There are two major types of cardio exercise, high-intensity interval training (HIIT) and low-intensity steady state cardio (LISS). To determine which form of exercise is right for you, you must first understand each of them.
High-intensity interval training is basically what it sounds like. It is when you train at moderate intensity levels for a short time and then switch to a burst of high-intensity exercise, alternating at predetermined intervals. For example, you may start with a 5 to 10 minute warm up of light jogging, followed by a 15 to 20-second sprint, pushing yourself as hard as you can. Once that 15 to 20 seconds has ended, you may walk for 60 to 90 seconds, or until you feel fully recovered. Repeat these 5 to 10 times, aiming to improve your capacity over time.
Low-intensity steady state cardio, on the other hand, is exercise at low to moderate intensity, or 50 to 65 percent of your maximum heart rate, for a minimum of 20 minutes. Examples of this type of cardio exercise can range from jogging or riding your bike to work instead of driving, to leisurely activities such as swimming or going for a brisk walk.
Which is Better? HIIT vs. LISS
In order to determine whether either HIIT or LISS cardio is the best option for you, you should know what your specific health goals are. If you are only looking for work outs to help you burn fat, LISS might be what you’re looking for. This is because HIIT is an anaerobic form of exercise that primarily burns carbohydrates for energy, with fat as a secondary source, while LISS cardio burns fat to fuel the body. That is not to say that HIIT exercises don’t burn fat because they certainly do. LISS is simply more focused toward fat-loss than HIIT.
If you are looking for a workout program to help you reduce your risk for type-2 diabetes as well as many cardiovascular diseases, however, HIIT might be the best option for you. HIIT promotes heart health, weight-loss, and improved cholesterol levels, among others.
To put it simply, LISS cardio is essentially a way to burn off excess fat, but it doesn’t have many benefits beyond that. HIIT, on the other hand, is a form of exercise that promotes a well-rounded, healthy lifestyle, while also reducing serious health risks. That’s why it is important to know what your fitness goals are before you get started.
Why HIIT Could Be Considered Superior
There is a multitude of things that make HIIT the superior choice over LISS. Not only is high-intensity interval training convenient exercise for busy lifestyles, but you will find there is a lot of flexibility in the types of work outs that you can do with HIIT.
HIIT does not have to take up your entire day is extremely beneficial for those of us who have a busy or fast paced life. In fact, you can fit it in early in the morning before you leave the house, during or before your lunch break, or really any time when you have a free moment.
Fortunately, there is also a wide range of exercises that can be done with HIIT. This is ideal so that you don’t feel burned out doing the same thing every time. It can be anything that gets your heart pumping while allowing you to go full force for a short burst of time. You can try sprinting, running, cycling, push-ups, squats, or even weights.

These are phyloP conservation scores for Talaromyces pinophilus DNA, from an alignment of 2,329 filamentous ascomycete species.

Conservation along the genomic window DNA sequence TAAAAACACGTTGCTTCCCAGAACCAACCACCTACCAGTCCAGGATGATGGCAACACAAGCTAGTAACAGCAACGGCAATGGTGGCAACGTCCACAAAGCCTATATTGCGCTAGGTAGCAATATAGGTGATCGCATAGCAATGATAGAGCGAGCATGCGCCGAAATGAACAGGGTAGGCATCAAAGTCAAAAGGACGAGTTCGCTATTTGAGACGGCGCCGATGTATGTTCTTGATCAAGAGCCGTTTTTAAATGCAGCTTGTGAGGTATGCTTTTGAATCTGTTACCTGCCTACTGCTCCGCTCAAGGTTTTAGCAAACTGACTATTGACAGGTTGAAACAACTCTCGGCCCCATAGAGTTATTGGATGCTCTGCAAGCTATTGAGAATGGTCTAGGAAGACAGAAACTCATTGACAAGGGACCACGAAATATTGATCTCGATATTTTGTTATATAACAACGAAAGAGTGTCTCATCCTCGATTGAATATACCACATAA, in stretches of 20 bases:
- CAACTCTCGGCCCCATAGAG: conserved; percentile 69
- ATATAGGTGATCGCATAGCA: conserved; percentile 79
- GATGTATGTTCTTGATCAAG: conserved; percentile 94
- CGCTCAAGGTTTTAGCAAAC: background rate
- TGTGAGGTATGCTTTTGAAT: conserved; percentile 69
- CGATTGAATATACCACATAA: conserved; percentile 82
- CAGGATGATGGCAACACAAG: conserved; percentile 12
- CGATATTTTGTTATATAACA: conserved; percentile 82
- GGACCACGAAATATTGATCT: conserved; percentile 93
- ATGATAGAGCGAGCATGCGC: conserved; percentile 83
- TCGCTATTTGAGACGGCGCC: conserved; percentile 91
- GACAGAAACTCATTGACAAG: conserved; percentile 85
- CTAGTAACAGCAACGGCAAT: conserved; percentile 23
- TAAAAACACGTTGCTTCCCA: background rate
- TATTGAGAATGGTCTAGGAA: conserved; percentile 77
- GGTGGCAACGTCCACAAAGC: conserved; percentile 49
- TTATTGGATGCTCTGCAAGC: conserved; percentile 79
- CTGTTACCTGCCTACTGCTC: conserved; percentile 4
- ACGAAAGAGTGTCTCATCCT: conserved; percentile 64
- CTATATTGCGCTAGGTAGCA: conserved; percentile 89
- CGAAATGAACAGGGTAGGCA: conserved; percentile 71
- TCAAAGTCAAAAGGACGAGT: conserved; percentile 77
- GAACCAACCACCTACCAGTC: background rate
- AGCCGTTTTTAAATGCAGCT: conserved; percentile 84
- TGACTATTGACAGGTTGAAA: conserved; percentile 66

Health Benefits of HIIT
- Increased weight loss, sustainable fat loss, and reduced appetite. For starters, high-intensity interval training is the best way to not only lose weight but to keep it off as well. This is because HIIT is a form of exercise which promotes fat-loss over a period of time, even after exercise has ended. Additionally, this form of exercise is known to have an impact on several hormones. For instance, HIIT lowers the hormone that stimulates appetite, ghrelin, while increasing blood lactate and blood glucose levels, which hinders short-term appetite. HIIT also increases epinephrine and norepinephrine levels, which are hormones known for driving lipolysis, or the breakdown of fat.
- Increased Excess Post-exercise Oxygen Consumption (EPOC). On average, EPOC lasts anywhere from less than an hour after exercise to 24 hours after exercise. That’s a huge difference! This large range of time comes from the intensity, duration, and variances in the method of training. Research shows that EPOC lasts for up to 9 hours after 20 rounds of high-intensity exercise, separated by intervals of 2 minutes of rest.
- Possible prevention and reversal of type-2 diabetes. Research suggests that doing 2 to 3 HIIT sessions per week, as well as eating a healthy diet, can help prevent and even reverse type-2 diabetes. The effects on type-2 diabetes may be a result of lowered blood glucose levels, as a result of improved adipose and liver insulin sensitivity.
- Improves insulin sensitivity. Insulin sensitivity designates the cells ability to take in increased amounts of glucose while still functioning properly, and is sometimes referred to as glucose metabolism. Data shows that continuous use of HIIT over time, from varying lengths of 2 weeks to 4 months, can improve insulin sensitivity by 23 to 58 percent.
- Improves cholesterol levels. Sustained use of HIIT for a period of 8 weeks or more, along with a clear decrease in body fat, is required to see significant improvement in total cholesterol, HDL cholesterol, LDL cholesterol and blood triglycerides levels.
- Improves blood pressure. Research shows that 12 weeks of continuous HIIT can result in a noticeable decrease in both systolic and diastolic blood pressure, by anywhere from 2 to 8 percent lower. However, persons with hypertension or anyone taking hypertension medication are unlikely to notice a difference.
- Enhanced VO2 max output, and overall better heart health. Changes in VO2 max have been known to appear shortly after beginning high-intensity interval training. This may be because of the nature of HIIT, which is to exert yourself in short bursts, followed by lower intensity work outs. Doing so causes an increase in the volume of blood being pumped through your heart for each beat because the hearts muscles’ contractile capability is increased. Enhanced VO2 max output is a significant benefit of HIIT since low VO2 max is one of the early indicators of cardiovascular fatalities. Additionally, studies show that working out with high exercise intensity is more beneficial in improving one or more risk factors for coronary heart disease.